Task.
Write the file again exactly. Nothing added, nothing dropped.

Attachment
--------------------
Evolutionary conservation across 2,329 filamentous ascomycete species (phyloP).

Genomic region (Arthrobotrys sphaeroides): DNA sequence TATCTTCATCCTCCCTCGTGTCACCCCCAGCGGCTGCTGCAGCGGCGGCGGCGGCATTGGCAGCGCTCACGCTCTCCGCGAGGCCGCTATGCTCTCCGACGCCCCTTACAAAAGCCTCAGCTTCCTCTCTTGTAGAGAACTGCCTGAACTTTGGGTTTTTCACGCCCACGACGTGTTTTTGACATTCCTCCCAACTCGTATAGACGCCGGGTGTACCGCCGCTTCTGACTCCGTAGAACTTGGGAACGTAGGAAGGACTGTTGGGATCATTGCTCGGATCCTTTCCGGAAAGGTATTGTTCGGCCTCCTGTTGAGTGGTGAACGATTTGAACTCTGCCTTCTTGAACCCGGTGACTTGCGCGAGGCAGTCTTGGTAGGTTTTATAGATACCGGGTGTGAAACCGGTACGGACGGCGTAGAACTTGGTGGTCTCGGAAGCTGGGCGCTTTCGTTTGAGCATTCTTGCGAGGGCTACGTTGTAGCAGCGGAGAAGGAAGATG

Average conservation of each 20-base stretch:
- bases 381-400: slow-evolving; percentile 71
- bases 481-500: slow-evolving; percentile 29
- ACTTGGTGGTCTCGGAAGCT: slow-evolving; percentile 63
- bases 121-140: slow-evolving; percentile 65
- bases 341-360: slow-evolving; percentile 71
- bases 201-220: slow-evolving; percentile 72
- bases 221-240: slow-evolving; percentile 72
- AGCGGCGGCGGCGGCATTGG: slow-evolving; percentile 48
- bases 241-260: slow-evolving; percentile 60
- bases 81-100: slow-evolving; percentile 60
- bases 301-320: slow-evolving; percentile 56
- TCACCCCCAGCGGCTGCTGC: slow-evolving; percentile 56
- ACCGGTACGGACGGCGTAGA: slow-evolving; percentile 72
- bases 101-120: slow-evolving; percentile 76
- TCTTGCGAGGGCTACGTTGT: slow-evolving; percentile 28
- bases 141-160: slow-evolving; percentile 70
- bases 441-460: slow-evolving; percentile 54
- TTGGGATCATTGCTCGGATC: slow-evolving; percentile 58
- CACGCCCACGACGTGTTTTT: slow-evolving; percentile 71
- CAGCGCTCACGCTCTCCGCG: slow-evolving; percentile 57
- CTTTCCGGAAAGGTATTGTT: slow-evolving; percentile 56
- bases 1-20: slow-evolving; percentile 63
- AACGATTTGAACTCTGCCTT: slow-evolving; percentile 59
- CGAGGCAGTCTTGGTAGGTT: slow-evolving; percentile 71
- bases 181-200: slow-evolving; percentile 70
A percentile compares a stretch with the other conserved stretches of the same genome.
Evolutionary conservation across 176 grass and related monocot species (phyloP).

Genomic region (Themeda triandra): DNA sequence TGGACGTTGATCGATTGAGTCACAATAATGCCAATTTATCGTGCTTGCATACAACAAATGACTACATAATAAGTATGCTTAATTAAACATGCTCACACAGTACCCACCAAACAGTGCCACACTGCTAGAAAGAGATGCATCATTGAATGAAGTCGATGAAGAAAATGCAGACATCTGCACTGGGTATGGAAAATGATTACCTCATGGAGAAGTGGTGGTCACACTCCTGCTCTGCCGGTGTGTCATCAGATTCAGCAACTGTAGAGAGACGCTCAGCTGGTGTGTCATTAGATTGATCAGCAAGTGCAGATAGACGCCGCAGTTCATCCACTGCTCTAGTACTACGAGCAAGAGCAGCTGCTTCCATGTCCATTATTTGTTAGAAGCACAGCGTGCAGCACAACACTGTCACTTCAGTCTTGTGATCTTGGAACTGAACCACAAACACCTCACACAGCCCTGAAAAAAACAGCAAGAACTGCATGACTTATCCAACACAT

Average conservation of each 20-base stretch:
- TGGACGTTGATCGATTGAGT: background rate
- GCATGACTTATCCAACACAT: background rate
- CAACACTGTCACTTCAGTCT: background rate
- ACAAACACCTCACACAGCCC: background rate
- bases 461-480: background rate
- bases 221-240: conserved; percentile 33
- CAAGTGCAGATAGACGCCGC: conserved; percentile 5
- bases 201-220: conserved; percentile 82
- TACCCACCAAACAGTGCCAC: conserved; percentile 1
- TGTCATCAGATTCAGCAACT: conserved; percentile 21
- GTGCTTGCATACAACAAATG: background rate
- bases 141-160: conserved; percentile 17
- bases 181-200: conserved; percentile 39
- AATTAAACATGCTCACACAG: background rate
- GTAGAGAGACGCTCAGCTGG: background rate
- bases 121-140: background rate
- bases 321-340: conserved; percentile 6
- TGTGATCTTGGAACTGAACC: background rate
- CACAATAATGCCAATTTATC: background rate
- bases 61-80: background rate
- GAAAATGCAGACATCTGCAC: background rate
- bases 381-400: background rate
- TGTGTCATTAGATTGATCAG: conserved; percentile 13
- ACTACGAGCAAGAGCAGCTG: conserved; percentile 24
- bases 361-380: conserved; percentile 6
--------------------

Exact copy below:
Evolutionary conservation across 2,329 filamentous ascomycete species (phyloP).

Genomic region (Arthrobotrys sphaeroides): DNA sequence TATCTTCATCCTCCCTCGTGTCACCCCCAGCGGCTGCTGCAGCGGCGGCGGCGGCATTGGCAGCGCTCACGCTCTCCGCGAGGCCGCTATGCTCTCCGACGCCCCTTACAAAAGCCTCAGCTTCCTCTCTTGTAGAGAACTGCCTGAACTTTGGGTTTTTCACGCCCACGACGTGTTTTTGACATTCCTCCCAACTCGTATAGACGCCGGGTGTACCGCCGCTTCTGACTCCGTAGAACTTGGGAACGTAGGAAGGACTGTTGGGATCATTGCTCGGATCCTTTCCGGAAAGGTATTGTTCGGCCTCCTGTTGAGTGGTGAACGATTTGAACTCTGCCTTCTTGAACCCGGTGACTTGCGCGAGGCAGTCTTGGTAGGTTTTATAGATACCGGGTGTGAAACCGGTACGGACGGCGTAGAACTTGGTGGTCTCGGAAGCTGGGCGCTTTCGTTTGAGCATTCTTGCGAGGGCTACGTTGTAGCAGCGGAGAAGGAAGATG

Average conservation of each 20-base stretch:
- bases 381-400: slow-evolving; percentile 71
- bases 481-500: slow-evolving; percentile 29
- ACTTGGTGGTCTCGGAAGCT: slow-evolving; percentile 63
- bases 121-140: slow-evolving; percentile 65
- bases 341-360: slow-evolving; percentile 71
- bases 201-220: slow-evolving; percentile 72
- bases 221-240: slow-evolving; percentile 72
- AGCGGCGGCGGCGGCATTGG: slow-evolving; percentile 48
- bases 241-260: slow-evolving; percentile 60
- bases 81-100: slow-evolving; percentile 60
- bases 301-320: slow-evolving; percentile 56
- TCACCCCCAGCGGCTGCTGC: slow-evolving; percentile 56
- ACCGGTACGGACGGCGTAGA: slow-evolving; percentile 72
- bases 101-120: slow-evolving; percentile 76
- TCTTGCGAGGGCTACGTTGT: slow-evolving; percentile 28
- bases 141-160: slow-evolving; percentile 70
- bases 441-460: slow-evolving; percentile 54
- TTGGGATCATTGCTCGGATC: slow-evolving; percentile 58
- CACGCCCACGACGTGTTTTT: slow-evolving; percentile 71
- CAGCGCTCACGCTCTCCGCG: slow-evolving; percentile 57
- CTTTCCGGAAAGGTATTGTT: slow-evolving; percentile 56
- bases 1-20: slow-evolving; percentile 63
- AACGATTTGAACTCTGCCTT: slow-evolving; percentile 59
- CGAGGCAGTCTTGGTAGGTT: slow-evolving; percentile 71
- bases 181-200: slow-evolving; percentile 70
A percentile compares a stretch with the other conserved stretches of the same genome.
Evolutionary conservation across 176 grass and related monocot species (phyloP).

Genomic region (Themeda triandra): DNA sequence TGGACGTTGATCGATTGAGTCACAATAATGCCAATTTATCGTGCTTGCATACAACAAATGACTACATAATAAGTATGCTTAATTAAACATGCTCACACAGTACCCACCAAACAGTGCCACACTGCTAGAAAGAGATGCATCATTGAATGAAGTCGATGAAGAAAATGCAGACATCTGCACTGGGTATGGAAAATGATTACCTCATGGAGAAGTGGTGGTCACACTCCTGCTCTGCCGGTGTGTCATCAGATTCAGCAACTGTAGAGAGACGCTCAGCTGGTGTGTCATTAGATTGATCAGCAAGTGCAGATAGACGCCGCAGTTCATCCACTGCTCTAGTACTACGAGCAAGAGCAGCTGCTTCCATGTCCATTATTTGTTAGAAGCACAGCGTGCAGCACAACACTGTCACTTCAGTCTTGTGATCTTGGAACTGAACCACAAACACCTCACACAGCCCTGAAAAAAACAGCAAGAACTGCATGACTTATCCAACACAT

Average conservation of each 20-base stretch:
- TGGACGTTGATCGATTGAGT: background rate
- GCATGACTTATCCAACACAT: background rate
- CAACACTGTCACTTCAGTCT: background rate
- ACAAACACCTCACACAGCCC: background rate
- bases 461-480: background rate
- bases 221-240: conserved; percentile 33
- CAAGTGCAGATAGACGCCGC: conserved; percentile 5
- bases 201-220: conserved; percentile 82
- TACCCACCAAACAGTGCCAC: conserved; percentile 1
- TGTCATCAGATTCAGCAACT: conserved; percentile 21
- GTGCTTGCATACAACAAATG: background rate
- bases 141-160: conserved; percentile 17
- bases 181-200: conserved; percentile 39
- AATTAAACATGCTCACACAG: background rate
- GTAGAGAGACGCTCAGCTGG: background rate
- bases 121-140: background rate
- bases 321-340: conserved; percentile 6
- TGTGATCTTGGAACTGAACC: background rate
- CACAATAATGCCAATTTATC: background rate
- bases 61-80: background rate
- GAAAATGCAGACATCTGCAC: background rate
- bases 381-400: background rate
- TGTGTCATTAGATTGATCAG: conserved; percentile 13
- ACTACGAGCAAGAGCAGCTG: conserved; percentile 24
- bases 361-380: conserved; percentile 6